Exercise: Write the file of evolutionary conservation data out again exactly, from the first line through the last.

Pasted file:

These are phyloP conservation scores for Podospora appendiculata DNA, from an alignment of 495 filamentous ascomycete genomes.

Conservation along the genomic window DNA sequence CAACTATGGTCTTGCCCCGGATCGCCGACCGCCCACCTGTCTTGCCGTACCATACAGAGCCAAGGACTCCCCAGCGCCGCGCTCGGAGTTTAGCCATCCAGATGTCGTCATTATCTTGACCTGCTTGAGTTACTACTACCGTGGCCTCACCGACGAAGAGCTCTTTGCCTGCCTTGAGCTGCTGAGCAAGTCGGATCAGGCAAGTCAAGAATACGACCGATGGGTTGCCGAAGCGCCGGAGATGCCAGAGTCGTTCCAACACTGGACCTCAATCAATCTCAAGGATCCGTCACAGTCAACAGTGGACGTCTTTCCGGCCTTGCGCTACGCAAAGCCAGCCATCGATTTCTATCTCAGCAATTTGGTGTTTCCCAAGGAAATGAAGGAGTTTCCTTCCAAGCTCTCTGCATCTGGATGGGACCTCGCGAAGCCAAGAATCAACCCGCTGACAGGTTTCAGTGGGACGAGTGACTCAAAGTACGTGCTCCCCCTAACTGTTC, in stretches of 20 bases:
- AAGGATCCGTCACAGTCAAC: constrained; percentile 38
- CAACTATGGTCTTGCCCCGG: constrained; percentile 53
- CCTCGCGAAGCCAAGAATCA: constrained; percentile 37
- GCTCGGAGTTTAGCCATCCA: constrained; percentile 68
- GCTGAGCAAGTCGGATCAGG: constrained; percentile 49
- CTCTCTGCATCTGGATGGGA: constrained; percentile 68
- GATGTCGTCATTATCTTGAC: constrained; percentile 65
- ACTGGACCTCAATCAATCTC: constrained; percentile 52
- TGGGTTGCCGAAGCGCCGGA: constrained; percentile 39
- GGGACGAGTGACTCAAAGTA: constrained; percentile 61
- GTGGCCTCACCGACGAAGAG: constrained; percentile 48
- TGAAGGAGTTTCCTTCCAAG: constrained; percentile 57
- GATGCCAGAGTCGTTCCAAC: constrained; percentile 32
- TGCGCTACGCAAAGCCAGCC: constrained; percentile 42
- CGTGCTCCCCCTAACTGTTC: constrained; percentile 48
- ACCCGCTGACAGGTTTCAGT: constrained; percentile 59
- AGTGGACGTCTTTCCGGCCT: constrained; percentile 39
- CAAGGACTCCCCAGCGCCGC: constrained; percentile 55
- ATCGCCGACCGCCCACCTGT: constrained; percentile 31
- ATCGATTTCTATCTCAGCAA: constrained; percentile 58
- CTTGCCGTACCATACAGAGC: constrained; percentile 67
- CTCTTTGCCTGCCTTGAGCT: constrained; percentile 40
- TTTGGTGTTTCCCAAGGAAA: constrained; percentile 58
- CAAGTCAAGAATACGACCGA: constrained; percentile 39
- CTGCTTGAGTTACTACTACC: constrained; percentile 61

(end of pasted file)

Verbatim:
These are phyloP conservation scores for Podospora appendiculata DNA, from an alignment of 495 filamentous ascomycete genomes.

Conservation along the genomic window DNA sequence CAACTATGGTCTTGCCCCGGATCGCCGACCGCCCACCTGTCTTGCCGTACCATACAGAGCCAAGGACTCCCCAGCGCCGCGCTCGGAGTTTAGCCATCCAGATGTCGTCATTATCTTGACCTGCTTGAGTTACTACTACCGTGGCCTCACCGACGAAGAGCTCTTTGCCTGCCTTGAGCTGCTGAGCAAGTCGGATCAGGCAAGTCAAGAATACGACCGATGGGTTGCCGAAGCGCCGGAGATGCCAGAGTCGTTCCAACACTGGACCTCAATCAATCTCAAGGATCCGTCACAGTCAACAGTGGACGTCTTTCCGGCCTTGCGCTACGCAAAGCCAGCCATCGATTTCTATCTCAGCAATTTGGTGTTTCCCAAGGAAATGAAGGAGTTTCCTTCCAAGCTCTCTGCATCTGGATGGGACCTCGCGAAGCCAAGAATCAACCCGCTGACAGGTTTCAGTGGGACGAGTGACTCAAAGTACGTGCTCCCCCTAACTGTTC, in stretches of 20 bases:
- AAGGATCCGTCACAGTCAAC: constrained; percentile 38
- CAACTATGGTCTTGCCCCGG: constrained; percentile 53
- CCTCGCGAAGCCAAGAATCA: constrained; percentile 37
- GCTCGGAGTTTAGCCATCCA: constrained; percentile 68
- GCTGAGCAAGTCGGATCAGG: constrained; percentile 49
- CTCTCTGCATCTGGATGGGA: constrained; percentile 68
- GATGTCGTCATTATCTTGAC: constrained; percentile 65
- ACTGGACCTCAATCAATCTC: constrained; percentile 52
- TGGGTTGCCGAAGCGCCGGA: constrained; percentile 39
- GGGACGAGTGACTCAAAGTA: constrained; percentile 61
- GTGGCCTCACCGACGAAGAG: constrained; percentile 48
- TGAAGGAGTTTCCTTCCAAG: constrained; percentile 57
- GATGCCAGAGTCGTTCCAAC: constrained; percentile 32
- TGCGCTACGCAAAGCCAGCC: constrained; percentile 42
- CGTGCTCCCCCTAACTGTTC: constrained; percentile 48
- ACCCGCTGACAGGTTTCAGT: constrained; percentile 59
- AGTGGACGTCTTTCCGGCCT: constrained; percentile 39
- CAAGGACTCCCCAGCGCCGC: constrained; percentile 55
- ATCGCCGACCGCCCACCTGT: constrained; percentile 31
- ATCGATTTCTATCTCAGCAA: constrained; percentile 58
- CTTGCCGTACCATACAGAGC: constrained; percentile 67
- CTCTTTGCCTGCCTTGAGCT: constrained; percentile 40
- TTTGGTGTTTCCCAAGGAAA: constrained; percentile 58
- CAAGTCAAGAATACGACCGA: constrained; percentile 39
- CTGCTTGAGTTACTACTACC: constrained; percentile 61